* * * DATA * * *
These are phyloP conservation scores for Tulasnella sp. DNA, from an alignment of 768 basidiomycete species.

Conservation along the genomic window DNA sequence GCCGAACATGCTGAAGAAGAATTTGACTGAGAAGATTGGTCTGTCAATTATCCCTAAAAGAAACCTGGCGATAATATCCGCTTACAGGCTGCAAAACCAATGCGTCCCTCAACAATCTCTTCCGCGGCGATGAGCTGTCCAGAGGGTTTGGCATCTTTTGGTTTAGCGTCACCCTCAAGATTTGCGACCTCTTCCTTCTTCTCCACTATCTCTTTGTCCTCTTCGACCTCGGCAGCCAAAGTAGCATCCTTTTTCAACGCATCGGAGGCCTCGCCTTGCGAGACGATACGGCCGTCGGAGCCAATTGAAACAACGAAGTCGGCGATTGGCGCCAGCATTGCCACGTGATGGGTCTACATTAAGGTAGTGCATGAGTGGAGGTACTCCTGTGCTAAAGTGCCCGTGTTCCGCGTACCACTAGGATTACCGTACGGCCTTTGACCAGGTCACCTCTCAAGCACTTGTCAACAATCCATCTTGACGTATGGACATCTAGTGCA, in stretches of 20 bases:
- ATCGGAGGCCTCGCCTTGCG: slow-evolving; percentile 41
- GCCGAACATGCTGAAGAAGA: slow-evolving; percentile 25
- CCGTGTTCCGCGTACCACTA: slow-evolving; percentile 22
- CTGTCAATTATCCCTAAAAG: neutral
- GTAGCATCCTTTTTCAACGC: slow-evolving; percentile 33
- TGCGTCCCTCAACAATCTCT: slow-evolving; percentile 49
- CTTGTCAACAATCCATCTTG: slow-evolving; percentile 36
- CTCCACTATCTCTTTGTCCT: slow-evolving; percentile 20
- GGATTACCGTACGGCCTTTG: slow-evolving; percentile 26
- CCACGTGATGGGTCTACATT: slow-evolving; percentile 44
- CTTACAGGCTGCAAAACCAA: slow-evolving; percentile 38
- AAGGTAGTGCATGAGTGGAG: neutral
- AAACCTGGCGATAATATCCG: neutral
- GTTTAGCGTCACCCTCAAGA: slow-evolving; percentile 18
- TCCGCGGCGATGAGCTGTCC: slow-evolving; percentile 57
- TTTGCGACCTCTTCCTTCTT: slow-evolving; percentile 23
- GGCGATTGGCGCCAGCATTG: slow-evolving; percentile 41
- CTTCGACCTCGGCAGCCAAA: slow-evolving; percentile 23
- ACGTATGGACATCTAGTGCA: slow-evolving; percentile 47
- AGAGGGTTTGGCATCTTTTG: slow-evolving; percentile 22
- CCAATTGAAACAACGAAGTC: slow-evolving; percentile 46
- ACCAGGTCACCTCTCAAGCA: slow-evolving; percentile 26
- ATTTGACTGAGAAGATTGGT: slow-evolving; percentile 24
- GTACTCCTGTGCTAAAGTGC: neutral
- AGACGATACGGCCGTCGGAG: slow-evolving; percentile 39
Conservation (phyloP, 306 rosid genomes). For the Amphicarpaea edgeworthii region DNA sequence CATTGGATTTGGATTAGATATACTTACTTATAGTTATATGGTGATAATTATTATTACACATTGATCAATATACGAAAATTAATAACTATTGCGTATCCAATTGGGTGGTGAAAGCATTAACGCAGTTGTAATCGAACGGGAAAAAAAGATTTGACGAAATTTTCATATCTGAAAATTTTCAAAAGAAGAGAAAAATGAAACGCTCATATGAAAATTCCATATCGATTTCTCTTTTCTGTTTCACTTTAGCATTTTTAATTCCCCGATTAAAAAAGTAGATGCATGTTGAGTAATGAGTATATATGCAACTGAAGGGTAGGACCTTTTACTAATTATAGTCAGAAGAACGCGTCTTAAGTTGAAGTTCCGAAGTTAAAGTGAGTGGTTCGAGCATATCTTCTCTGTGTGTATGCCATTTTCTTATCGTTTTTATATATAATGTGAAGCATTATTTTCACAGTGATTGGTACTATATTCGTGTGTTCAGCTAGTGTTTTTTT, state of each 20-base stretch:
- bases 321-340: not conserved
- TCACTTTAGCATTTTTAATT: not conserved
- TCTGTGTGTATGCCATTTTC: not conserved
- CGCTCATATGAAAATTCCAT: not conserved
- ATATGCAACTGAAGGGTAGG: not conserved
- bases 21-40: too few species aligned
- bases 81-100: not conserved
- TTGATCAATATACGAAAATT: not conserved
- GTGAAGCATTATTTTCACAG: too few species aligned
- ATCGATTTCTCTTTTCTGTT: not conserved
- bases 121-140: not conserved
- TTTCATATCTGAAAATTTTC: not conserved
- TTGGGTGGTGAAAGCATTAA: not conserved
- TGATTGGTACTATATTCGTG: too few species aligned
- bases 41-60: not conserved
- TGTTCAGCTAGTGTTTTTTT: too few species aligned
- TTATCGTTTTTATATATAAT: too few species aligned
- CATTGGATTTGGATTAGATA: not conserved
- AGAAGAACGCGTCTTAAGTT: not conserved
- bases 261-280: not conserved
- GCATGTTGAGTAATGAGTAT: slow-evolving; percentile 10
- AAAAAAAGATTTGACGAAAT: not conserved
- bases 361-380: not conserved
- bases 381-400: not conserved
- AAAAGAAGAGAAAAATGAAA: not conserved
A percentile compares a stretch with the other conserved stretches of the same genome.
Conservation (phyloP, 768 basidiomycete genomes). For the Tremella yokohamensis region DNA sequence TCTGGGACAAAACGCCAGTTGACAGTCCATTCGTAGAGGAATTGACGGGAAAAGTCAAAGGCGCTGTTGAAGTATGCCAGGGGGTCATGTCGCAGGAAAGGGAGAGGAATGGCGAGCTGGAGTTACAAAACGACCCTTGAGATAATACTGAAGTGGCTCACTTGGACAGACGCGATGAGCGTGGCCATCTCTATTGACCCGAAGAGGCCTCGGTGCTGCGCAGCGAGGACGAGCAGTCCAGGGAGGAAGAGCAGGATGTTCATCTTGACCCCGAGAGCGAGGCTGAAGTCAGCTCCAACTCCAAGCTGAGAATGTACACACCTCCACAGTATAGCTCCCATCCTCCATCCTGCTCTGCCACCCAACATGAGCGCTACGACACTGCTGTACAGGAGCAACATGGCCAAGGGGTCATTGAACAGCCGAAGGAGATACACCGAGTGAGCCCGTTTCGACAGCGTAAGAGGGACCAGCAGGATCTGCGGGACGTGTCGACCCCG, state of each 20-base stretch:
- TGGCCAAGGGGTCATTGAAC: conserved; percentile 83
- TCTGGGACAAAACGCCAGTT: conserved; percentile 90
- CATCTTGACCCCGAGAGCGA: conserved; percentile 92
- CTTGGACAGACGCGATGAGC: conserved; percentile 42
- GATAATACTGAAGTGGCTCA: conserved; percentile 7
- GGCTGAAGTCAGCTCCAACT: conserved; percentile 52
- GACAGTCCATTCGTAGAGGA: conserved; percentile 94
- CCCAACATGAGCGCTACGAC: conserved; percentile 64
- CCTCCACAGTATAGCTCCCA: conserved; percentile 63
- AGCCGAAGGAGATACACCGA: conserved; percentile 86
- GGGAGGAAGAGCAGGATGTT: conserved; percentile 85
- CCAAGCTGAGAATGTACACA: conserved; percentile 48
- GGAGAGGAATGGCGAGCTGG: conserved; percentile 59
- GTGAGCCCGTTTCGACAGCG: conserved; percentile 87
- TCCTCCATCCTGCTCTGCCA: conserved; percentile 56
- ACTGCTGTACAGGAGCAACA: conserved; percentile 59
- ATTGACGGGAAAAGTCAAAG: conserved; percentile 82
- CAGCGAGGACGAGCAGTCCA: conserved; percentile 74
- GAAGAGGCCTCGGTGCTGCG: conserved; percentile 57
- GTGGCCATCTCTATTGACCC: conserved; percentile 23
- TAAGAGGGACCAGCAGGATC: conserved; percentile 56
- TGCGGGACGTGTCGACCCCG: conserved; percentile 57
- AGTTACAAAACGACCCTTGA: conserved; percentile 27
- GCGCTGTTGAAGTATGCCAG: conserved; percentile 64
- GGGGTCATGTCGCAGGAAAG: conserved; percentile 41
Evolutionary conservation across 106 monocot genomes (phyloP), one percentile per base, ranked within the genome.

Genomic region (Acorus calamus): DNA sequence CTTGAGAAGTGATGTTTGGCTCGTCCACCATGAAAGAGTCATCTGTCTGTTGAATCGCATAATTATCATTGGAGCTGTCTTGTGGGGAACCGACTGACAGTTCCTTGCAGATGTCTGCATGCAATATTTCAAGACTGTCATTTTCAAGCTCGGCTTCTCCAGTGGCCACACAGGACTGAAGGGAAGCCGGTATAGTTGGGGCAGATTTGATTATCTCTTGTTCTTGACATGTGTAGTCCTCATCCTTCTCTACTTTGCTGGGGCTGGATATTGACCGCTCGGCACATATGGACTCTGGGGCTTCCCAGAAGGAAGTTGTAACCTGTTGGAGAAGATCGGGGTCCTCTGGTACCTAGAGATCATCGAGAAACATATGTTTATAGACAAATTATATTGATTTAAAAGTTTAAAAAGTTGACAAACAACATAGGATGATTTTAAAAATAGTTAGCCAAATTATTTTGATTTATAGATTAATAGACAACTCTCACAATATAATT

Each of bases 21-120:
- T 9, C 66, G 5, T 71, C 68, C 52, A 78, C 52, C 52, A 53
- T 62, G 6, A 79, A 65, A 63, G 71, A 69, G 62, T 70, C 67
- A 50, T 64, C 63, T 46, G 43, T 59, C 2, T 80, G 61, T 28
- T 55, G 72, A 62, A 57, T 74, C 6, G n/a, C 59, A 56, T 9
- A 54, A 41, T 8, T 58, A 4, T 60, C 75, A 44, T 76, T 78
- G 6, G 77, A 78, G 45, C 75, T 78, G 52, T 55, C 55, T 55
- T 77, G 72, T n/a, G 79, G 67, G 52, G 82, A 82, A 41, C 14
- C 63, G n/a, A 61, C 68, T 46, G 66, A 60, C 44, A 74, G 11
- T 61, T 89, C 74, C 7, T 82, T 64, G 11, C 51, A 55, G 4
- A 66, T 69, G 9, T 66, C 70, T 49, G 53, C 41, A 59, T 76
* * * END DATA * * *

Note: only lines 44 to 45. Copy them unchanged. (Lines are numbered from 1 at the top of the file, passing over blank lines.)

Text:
- TGTTCAGCTAGTGTTTTTTT: too few species aligned
- TTATCGTTTTTATATATAAT: too few species aligned